Rural life reshaped his looks, talking and manners. Some people saw him washing his hair while squatting on the ground with his head thrust forward, using a tea cup to scoop water from a large red plastic washbasin at his side and pour it over his head, with another grey washbasin on the ground to collect the dirty water.

“Qin Yuefei ruined a hand of good cards”, his Yale classmate say of him in regret. To many people, Qin’s life before turning 26 closely followed the script for becoming one of “life’s winners”. To continue down this path would not have been difficult. Like the rest of his classmates, Qin Yuefei just needed to choose one between Morgan Stanley, Goldman Sachs, BCG… step by step, just following the flow.

One by one, his classmates are getting married, buying houses at prime locations in the first-tier cities, upgrading their cars and enjoying a happy family. Qin has attended hundreds of friends’ weddings. As he says, “I admire the fact they can fulfil their duties of filial piety”.

One fact won’t stop following him: after graduating from Yale seven years ago, Qin Yuefei is now 32 years old now, living in the countryside and unmarried.

Last year, when Qin Yuefei visited his parents over the Chinese New Year, he brought a few bags of white rice and some seed oil which was produced by the cooperatives that he created with a few villagers. “The villagers knew I was going back to Chongqing for the New Year so they insisted on giving me rice”. Qin thanked the villagers for their kindness and paid them back according to the market price for rice and oil.

On October 24th 2012, Qin Yuefei was elected as a representative of the National People’s Congress (NPC) for Hengshan county via direct election. “This is my first time participating in an election”. Yuefei received 3027 votes out of 3547 people, and engraved these numbers on his heart. “My victory was cast vote by vote”. Yuefei says he was happier than when he got his acceptance letter from Yale.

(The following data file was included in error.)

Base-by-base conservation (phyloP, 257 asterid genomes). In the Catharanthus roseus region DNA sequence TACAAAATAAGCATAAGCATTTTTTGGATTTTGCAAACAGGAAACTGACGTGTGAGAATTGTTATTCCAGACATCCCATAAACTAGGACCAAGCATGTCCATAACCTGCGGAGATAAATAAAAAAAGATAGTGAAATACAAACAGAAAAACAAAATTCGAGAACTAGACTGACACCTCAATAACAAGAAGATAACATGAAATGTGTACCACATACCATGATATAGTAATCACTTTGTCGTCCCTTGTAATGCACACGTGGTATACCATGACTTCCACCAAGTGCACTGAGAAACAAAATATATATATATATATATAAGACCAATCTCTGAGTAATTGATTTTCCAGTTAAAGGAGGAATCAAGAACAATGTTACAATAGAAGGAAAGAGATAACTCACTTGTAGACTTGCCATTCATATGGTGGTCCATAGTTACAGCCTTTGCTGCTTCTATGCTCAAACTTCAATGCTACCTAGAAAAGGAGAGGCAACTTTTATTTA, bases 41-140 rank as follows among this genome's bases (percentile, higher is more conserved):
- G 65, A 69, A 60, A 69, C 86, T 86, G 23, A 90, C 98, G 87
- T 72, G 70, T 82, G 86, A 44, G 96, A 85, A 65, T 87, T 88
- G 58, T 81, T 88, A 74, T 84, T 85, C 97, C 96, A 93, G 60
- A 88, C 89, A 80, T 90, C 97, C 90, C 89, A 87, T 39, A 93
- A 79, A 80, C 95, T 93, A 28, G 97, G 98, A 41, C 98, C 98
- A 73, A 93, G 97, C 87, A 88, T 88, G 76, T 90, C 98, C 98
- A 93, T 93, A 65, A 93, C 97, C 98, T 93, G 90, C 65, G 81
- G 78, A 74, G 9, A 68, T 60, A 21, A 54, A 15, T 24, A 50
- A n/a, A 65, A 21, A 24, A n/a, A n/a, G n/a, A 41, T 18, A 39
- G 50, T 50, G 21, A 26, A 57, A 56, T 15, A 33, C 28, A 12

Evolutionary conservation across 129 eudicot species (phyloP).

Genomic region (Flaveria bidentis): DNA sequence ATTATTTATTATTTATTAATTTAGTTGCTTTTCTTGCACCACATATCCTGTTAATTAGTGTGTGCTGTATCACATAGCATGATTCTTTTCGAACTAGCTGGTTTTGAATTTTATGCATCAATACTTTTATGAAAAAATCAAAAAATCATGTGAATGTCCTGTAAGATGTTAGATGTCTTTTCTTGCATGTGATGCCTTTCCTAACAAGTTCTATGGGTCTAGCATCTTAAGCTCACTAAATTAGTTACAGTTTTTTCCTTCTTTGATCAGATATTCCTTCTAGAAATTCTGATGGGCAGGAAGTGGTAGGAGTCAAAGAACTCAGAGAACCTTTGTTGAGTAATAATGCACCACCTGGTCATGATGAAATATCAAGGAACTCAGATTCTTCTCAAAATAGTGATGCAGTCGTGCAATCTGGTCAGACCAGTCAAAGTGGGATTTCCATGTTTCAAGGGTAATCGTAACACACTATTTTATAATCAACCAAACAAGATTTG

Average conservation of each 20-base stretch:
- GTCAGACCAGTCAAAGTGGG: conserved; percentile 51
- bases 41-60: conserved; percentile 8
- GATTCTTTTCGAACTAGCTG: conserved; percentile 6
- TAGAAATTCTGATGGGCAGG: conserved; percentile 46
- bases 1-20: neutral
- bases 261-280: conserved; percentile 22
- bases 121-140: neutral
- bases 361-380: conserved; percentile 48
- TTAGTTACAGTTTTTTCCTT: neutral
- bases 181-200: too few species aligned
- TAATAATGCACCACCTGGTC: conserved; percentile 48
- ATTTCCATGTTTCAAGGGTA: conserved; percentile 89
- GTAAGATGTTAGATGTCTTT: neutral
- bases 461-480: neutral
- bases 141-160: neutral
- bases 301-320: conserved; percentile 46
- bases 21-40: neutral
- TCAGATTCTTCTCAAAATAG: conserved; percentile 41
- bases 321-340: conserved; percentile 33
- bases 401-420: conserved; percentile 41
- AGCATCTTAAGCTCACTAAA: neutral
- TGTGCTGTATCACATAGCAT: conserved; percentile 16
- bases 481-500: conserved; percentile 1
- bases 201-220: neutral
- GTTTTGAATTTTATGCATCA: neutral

The title of county representative at the NPC provided a “golden pass” for Qin Yuefei to win over construction projects for the village. Beneficial programs have landed on the village one by one. During his first three years in the village, travelling around via green train, Qin Yuefei successfully raised 800,000 yuan and built the irrigation drain, street lights and a centre for the elderly. He then renewed his three-year term in Hengshan county.

Old Kang the butcher’s monthly salary has increased from 2,000 yuan to more than 3,000, and teacher Mo’s salary went straight up to 4,000.

(5)

“As a graduate from Yale, why would Little Qin come to our village?”, many villagers started quietly asking each other. Some suggested that he might be the son of some big governmental official, coming to the village with a changed name in order to practice his skills. Party secretary Chen was “assigned” to visit Qin’s hometown, Chongqing, to find out about Qin’s family background. Chen’s finding, that Qin’s parents are both just ordinary workers, was surprising to everyone.